If profits are just beyond the horizon, the Amazon landscape has become increasingly crowded. There is its traditional retail business. Its Marketplace business, which serves as a portal for other retailers. Its web services business. Its video business, which is now funding original content to attract viewers who might otherwise be using Apple's iTunes and Netflix, It is forging exclusive deals to show HBE programming. Its Amazon Fresh grocery business, which recently has introduced the Dash, a piece of equipment that enables expedited ordering, also seems to be positioning the company to start making its own deliveries in many markets, eschewing the services of FedEx and UPS. Last week, it announced Prime Pantry, which is designed to ramp up its grocery business. And this doesn't include the possibility of delivering products via drones.

The question that is being posed - and, to some degree, being answered by the investor class, at least in the short term - is whether Amazon is not paying attention to what is really important: generating profit. It always has been an act of faith that profit was less important to Bezos than creating a sustainable and dominant 21st century business model, and to a a great degree, investors were willing to make that leap with him. But now, two decades into Amazon's lifespan, investors may be losing their enthusiasm. Or, at least, their patience.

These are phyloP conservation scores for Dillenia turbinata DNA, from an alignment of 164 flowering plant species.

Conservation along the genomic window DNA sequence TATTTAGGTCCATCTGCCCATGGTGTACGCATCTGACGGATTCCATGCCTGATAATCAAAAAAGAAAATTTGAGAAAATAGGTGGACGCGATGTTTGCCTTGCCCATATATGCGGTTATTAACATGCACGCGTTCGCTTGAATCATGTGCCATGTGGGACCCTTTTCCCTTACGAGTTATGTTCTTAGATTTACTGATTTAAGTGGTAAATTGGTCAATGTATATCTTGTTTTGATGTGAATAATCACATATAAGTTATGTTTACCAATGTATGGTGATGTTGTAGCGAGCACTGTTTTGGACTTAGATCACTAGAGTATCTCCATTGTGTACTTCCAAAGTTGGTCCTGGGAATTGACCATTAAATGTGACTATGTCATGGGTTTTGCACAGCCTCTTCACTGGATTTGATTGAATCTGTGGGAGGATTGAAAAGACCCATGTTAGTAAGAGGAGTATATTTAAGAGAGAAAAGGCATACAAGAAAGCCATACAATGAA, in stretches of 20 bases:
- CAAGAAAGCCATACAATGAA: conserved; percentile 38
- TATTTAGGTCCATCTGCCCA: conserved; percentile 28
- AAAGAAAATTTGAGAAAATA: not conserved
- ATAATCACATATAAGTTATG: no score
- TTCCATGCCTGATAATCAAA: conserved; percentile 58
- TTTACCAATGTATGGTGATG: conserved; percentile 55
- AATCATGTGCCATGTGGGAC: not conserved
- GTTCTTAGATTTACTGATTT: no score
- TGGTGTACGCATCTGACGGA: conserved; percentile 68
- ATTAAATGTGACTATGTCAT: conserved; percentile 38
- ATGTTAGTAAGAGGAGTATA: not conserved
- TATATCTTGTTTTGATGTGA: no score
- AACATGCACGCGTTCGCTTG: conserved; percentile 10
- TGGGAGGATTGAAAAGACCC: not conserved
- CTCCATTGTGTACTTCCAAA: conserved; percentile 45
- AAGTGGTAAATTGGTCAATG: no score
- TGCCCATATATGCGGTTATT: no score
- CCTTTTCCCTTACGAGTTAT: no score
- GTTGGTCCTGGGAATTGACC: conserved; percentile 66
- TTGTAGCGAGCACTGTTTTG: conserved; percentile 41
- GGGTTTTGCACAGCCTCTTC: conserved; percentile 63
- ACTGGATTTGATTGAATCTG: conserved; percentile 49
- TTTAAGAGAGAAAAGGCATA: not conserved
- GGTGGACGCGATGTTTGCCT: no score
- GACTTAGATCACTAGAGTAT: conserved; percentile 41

KC's View:
This is one of those stories about which I got emails even before I had a chance to comment on it.. Here's one:

Investor patience appears to be wearing thin on the issue of Amazon profitability.  It is internally as well. Some mfg’s in the S&S program are now getting asked some pretty hard questions about profitability. Amazon’s CRAP program (can’t realize a profit) signals a renewed focus on managing profit internally. It makes for interesting challenges for many in the MNB community who’s justification is to manage “fair but equal” trading programs between bricks / clicks retailers.

Whether Bezos and the Board care about stock price is another matter entirely. It’s not unfathomable to imagine that protecting stock option grants given employees might weigh heavily in the decisions needed, don’t you think?


I'm sure there are a bunch of folks out there for whom the drop in Amazon's stock price came as a rude shock last week; Bezos probably can absorb a two billion dollar loss, but not many people can say that.

Let's be clear. I don't own any Amazon stock, so I don't have any financial skin in the game.

I do think that this is something that Bezos and the Amazon board have to take seriously. Amazon's ability to expand and innovate is tied to its ability to get investor support, and if that seems to be waning, then the company will be restrained by economic realities.